Tuesday, September 02, 2014

TOP STORY >> Fishnet Missions Celebrating 20 years of “offering a hand up”

 The logo on the Fishnet Missions sign.

Leader staff writer 

Fishnet Missions food pantry in Jacksonville marked its 20th year on Thursday helping to feed the hungry in the area since 1994.

Dewey and Barbara Sims opened the food pantry in a small local church. They, with an army of volunteers, helped 70 people when it first opened. Over the years Fishnet Missions has expanded to keep up with demand with its warehouse on 1700 Swift Drive.

The food pantry is open from 6:30 a.m. to 9:30 a.m. Tuesday and Thursday. Every Saturday morning Fishnet Missions serves 200 meals to the homeless at the Broadway Bridge in North Little Rock.

According to Dewey Sims, this week Fishnet Missions served 1,400 people. This month Fishnet has helped 10,000 people. The pantry feeds the homeless and works with churches to provide food to those in need. Fishnet also delivers food to seniors.

“It is harder to keep food. There are 375,000 pounds of food in the building. Food is tight. We need all the help we can get,” Dewey Sims said.

Fishnet Missions has no paid employees. The nonprofit receives donated, surplus and salvage food from the Arkansas Foodbank, Potluck, local restaurants and farmers. They store perishable meats, fruits and vegetables and dairy products in refrigerators and freezers.

Barbara Sims thanks the volunteers and her husband for not giving up on the food pantry.

The pantry averages 45 volunteers a day.

“People are not working here in the 100-degree weather for nothing,” Dewey Sims said.

Fishnet Missions delivers food weekly to 820 seniors in Jacksonville, Sherwood, Cabot, Austin and Ward.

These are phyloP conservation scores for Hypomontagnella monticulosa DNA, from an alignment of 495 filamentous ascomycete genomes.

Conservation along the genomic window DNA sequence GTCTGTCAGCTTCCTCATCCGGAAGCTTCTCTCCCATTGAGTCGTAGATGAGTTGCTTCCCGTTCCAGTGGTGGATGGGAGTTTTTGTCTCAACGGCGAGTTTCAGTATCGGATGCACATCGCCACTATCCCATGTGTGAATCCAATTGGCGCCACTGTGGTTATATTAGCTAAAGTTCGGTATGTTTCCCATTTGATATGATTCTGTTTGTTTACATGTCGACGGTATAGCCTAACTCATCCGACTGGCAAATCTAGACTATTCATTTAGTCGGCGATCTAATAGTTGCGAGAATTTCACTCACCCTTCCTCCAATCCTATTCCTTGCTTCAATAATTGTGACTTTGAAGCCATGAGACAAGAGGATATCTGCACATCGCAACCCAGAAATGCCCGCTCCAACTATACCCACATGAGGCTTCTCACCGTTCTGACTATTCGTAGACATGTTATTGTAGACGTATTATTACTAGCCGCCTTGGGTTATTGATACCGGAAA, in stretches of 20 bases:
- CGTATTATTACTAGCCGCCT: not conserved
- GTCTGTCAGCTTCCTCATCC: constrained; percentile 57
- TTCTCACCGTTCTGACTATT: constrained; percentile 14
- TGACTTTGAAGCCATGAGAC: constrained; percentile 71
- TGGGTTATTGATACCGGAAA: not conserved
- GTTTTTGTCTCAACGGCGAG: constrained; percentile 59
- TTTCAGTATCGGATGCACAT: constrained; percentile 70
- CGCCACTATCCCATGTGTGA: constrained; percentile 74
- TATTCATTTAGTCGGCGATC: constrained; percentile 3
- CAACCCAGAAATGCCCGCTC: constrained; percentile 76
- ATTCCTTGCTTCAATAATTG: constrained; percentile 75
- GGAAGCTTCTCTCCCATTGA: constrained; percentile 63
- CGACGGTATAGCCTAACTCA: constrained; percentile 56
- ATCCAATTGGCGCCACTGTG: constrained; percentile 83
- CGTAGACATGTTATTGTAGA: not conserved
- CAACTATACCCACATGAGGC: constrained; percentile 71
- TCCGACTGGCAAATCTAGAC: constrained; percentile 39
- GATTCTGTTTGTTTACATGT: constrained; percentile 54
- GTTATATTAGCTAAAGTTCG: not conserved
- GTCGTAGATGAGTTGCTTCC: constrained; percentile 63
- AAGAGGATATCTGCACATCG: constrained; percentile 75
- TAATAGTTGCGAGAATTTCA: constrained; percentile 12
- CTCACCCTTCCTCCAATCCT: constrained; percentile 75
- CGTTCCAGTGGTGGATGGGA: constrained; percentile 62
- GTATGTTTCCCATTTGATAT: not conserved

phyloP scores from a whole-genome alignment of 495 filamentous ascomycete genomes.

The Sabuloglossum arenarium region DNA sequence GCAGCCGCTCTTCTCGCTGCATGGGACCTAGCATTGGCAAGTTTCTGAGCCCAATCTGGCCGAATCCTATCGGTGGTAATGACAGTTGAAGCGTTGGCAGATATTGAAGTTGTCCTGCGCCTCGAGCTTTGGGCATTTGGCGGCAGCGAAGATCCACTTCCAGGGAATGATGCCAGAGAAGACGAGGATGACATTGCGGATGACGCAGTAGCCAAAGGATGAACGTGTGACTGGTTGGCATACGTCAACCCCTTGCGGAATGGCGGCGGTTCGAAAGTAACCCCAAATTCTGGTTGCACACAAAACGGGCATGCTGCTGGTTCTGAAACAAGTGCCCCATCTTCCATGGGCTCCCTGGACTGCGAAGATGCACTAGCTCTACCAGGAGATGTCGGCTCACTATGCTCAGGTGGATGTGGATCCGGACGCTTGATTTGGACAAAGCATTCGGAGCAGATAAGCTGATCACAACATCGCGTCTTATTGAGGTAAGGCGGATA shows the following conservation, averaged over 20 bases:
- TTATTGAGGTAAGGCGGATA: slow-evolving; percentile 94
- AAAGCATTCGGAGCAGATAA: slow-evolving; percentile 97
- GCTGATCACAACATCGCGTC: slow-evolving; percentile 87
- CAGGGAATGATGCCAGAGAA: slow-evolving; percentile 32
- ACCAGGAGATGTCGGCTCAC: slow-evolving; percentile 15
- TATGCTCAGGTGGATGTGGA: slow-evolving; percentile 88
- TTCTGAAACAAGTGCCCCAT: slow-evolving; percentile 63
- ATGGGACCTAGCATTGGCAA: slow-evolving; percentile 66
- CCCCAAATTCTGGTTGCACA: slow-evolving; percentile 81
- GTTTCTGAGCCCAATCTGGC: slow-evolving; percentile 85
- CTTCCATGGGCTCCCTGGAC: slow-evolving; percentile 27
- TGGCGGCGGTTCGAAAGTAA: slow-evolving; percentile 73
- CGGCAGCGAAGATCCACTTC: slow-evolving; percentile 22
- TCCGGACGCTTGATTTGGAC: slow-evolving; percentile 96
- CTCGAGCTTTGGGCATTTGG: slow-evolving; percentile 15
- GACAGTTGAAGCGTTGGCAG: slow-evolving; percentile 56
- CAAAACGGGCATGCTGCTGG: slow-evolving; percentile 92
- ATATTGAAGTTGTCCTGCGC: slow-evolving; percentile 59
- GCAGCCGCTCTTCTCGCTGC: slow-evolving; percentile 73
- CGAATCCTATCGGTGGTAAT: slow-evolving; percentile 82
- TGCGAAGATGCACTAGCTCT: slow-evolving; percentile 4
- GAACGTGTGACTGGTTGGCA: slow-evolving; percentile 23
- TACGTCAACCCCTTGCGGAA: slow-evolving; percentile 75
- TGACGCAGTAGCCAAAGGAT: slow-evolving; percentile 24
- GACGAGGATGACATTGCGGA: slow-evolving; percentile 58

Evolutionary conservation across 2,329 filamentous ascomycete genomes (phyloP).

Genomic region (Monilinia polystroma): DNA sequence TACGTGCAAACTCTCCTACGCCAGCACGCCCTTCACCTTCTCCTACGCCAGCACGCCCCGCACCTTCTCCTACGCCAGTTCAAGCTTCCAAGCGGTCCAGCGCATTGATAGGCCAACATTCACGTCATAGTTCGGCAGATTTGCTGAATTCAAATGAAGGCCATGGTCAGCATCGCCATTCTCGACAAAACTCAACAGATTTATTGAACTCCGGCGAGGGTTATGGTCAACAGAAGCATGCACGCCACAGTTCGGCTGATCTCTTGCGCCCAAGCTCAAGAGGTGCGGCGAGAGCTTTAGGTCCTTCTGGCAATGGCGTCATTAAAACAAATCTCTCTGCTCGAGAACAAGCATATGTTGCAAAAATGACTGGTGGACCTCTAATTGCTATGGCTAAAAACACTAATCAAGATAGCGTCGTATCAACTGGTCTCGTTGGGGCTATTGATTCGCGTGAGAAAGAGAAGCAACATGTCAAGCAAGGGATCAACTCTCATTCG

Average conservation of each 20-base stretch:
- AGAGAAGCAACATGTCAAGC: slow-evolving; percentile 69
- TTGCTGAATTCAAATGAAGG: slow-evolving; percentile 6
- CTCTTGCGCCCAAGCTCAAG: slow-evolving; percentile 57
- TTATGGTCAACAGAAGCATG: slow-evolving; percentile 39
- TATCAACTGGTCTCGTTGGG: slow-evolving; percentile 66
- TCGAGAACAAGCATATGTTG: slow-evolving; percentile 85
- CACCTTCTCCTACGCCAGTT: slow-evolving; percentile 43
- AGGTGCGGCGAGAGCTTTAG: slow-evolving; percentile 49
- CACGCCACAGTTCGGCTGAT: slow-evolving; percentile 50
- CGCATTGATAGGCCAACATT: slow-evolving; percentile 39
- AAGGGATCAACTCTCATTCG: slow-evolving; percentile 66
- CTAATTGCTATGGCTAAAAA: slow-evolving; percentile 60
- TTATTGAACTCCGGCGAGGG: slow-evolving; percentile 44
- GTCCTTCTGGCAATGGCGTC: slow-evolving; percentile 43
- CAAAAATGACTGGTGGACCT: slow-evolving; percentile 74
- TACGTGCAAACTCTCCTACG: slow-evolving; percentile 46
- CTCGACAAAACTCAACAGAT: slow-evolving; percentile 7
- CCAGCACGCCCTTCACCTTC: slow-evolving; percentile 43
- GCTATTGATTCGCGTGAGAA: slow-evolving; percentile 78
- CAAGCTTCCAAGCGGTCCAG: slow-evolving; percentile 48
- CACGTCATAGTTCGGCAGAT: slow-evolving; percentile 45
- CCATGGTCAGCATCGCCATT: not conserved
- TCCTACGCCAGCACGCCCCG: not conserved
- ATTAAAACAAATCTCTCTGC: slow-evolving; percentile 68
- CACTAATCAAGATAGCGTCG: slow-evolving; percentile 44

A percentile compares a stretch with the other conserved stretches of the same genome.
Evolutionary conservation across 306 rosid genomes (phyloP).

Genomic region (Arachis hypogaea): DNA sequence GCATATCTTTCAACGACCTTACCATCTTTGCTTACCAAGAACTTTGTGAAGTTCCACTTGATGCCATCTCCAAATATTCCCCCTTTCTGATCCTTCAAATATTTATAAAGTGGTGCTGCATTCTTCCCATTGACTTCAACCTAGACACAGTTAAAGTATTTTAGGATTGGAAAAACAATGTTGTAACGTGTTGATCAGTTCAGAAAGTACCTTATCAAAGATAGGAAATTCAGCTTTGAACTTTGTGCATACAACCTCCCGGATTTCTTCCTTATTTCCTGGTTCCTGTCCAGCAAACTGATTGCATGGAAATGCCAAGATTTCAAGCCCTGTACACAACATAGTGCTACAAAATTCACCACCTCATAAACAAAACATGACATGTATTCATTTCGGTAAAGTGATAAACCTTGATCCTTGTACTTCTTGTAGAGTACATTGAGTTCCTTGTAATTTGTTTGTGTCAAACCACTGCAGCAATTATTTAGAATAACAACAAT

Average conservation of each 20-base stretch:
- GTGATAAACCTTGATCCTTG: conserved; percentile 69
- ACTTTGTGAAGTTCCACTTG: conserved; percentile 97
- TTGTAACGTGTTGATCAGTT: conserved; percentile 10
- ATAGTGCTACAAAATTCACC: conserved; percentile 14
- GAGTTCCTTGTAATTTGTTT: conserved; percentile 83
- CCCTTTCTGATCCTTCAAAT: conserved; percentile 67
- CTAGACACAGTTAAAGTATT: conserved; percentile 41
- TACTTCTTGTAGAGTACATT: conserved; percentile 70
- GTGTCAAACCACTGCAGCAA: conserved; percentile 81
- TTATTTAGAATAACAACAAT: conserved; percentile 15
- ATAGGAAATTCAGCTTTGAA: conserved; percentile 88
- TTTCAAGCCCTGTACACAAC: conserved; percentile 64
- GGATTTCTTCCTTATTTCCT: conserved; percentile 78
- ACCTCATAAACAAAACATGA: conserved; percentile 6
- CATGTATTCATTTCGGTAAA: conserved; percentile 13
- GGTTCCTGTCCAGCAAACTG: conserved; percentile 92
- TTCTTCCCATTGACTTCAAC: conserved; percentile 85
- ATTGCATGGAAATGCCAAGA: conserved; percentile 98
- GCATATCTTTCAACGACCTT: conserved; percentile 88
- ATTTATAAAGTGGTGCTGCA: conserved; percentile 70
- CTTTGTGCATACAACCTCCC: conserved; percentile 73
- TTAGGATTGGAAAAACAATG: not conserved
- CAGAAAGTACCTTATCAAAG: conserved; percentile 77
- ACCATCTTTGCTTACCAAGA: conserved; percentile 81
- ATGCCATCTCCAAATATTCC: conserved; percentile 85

Volunteer Joyce Henley of Sherwood has been with Fishnet Missions since the first day it opened.

“It takes all of us volunteering to make it work. I’m proud to be with Fishnet through all these years. There is such a need,” Henley said.

Henley recalled one year Santa made a stop at Fishnet Missions.

“A girl had a choice of toys or food. She chose a head a cabbage. That just about killed me,” Henley said.

The girl was still given a bag of toys, Henley said.

Colleen Clendenin of Jacksonville has been volunteering at Fishnet Missions for 14 years. Clendenin retired as a nurse from the veteran’s hospital. Volunteering was something for her to do.

“It’s self-satisfying, and I like helping people,” Clendenin said.

Clendenin has noticed over the years that more people are coming for assistance, many are elderly.

“The older ones are so proud that they don’t want help,” Clendenin said.

Clendenin said she reassures seniors that there is no shame with asking for help.

Many of the young volunteers at Fishnet Missions are home-schooled students.

“We hear about it, and we wanted to show people that others do care for them. We fell in love with it and kept coming,” Jordan Lindner, 13, of Cabot said.

Fishnet Missions also has a thrift store next door. Its proceeds support the food bank.

Marlis Wheeler of Jacksonville has worked with Fishnet Missions for 18 years.

“The thrift store was able to grow with donations because people know where the money is going. They could donate anywhere, and they choose here. It says a lot about Fishnet Missions,” Wheeler said.